And what a thoroughly deserving new entrant to the roll we have in Anthony Carroll, apparently known as ‘Uncle Tony’, although ‘Uncle’ to whom and whether any Godfather style references were intended is not at all clear.
Mr Carroll is a Nottingham based landlord, apparently with quite a few properties, including student lets. Unfortunately, Mr Carroll chose to ignore quite a few of the basic requirements of being a landlord, little things like maintaining properties, obtaining certificates of electrical safety, keeping fire safety standards and, as as the piece de resistance, not illegally evicting his tenants. And of course obtaining those pesky HMO licences.
In a prosecution, apparently brought by Nottingham Council, over two properties let to students, the Court heard that the properties were without the required licence. The Court was also told about black mould on walls, no certificate of inspection for the electrical fittings, loose carpets on the stairs, a damaged sash window and hole in a floorboard. There was also a mouse infestation Two students were illegally evicted when Uncle Tony changed the locks, stating that they would not be let back in until rent due from another three students, who had left the property, was paid. It was a joint tenancy and £1,500 was owing. Uncle Tony continued to refuse to let them back in when the University contacted him. Eventually the police were called and helped the students recover their property (but not, of course, regain access to the property, that would be altogether too much to ask).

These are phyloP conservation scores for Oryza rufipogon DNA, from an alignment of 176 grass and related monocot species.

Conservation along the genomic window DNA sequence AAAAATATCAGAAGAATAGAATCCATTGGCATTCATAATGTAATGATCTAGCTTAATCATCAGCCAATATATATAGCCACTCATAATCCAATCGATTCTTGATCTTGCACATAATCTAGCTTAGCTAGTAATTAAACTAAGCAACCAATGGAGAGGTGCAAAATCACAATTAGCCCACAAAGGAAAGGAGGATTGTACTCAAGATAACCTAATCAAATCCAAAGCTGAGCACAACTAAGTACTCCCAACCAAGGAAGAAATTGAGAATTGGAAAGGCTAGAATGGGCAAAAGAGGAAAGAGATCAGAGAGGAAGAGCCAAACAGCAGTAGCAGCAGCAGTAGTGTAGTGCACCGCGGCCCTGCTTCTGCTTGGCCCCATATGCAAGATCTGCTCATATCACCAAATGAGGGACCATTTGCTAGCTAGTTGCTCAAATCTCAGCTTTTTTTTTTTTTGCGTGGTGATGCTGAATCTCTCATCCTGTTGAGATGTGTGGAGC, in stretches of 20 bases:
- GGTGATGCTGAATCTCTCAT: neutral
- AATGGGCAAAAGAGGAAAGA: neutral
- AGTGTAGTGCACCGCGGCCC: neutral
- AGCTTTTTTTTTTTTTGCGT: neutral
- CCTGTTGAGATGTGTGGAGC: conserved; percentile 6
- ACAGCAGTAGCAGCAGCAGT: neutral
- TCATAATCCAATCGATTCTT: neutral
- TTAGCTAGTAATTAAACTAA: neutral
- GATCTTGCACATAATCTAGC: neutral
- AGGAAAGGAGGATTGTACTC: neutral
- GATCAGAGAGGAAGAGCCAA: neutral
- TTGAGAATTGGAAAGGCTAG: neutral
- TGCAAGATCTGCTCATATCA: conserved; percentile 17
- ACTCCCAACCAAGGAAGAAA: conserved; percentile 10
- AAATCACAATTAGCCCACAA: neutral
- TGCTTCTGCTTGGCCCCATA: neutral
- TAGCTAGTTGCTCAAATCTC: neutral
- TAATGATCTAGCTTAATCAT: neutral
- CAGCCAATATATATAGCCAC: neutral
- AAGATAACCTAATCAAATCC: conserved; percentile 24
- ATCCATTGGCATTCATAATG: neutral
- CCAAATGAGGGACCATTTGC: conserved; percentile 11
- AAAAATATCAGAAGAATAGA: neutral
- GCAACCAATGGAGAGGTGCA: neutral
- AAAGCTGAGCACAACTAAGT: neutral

Another property, also occupied by students, had no licence and a washing machine and freezer in the hallway blocking a stairwell that served as a fire escape. A smoke alarm had been disconnected and electric wiring had not been tested within the last five years.
Uncle Tony pleaded guilty to 17 charges. He was fined £14,700 and had £37,500 in rent payments confiscated for the period the properties were unlicensed. He was ordered to pay costs of £10,000. For the illegal eviction he was sentenced to four months imprisonment, suspended for a year, and probation.
Uncle Tony’s mitigation, as put to the Court, was that he ran the business on his own and had literacy problems. Literacy problems clearly extend to not being able to see disrepair. Oh and he had spent £15,000 on work to the properties subsequently. Quite how having done the work required to avoid further prosecution is mitigation escapes me, but then I am but a civil lawyer. Speaking of which, is there a civil claim underway? Should be.
So, for the sake of something like £16,500 and some HMO licence fees, Mr Carroll is down £61,500 and has a friendly probation officer to visit. A poster boy (at 66) for the private rental sector. And well done Nottingham Council, if it was you prosecuting.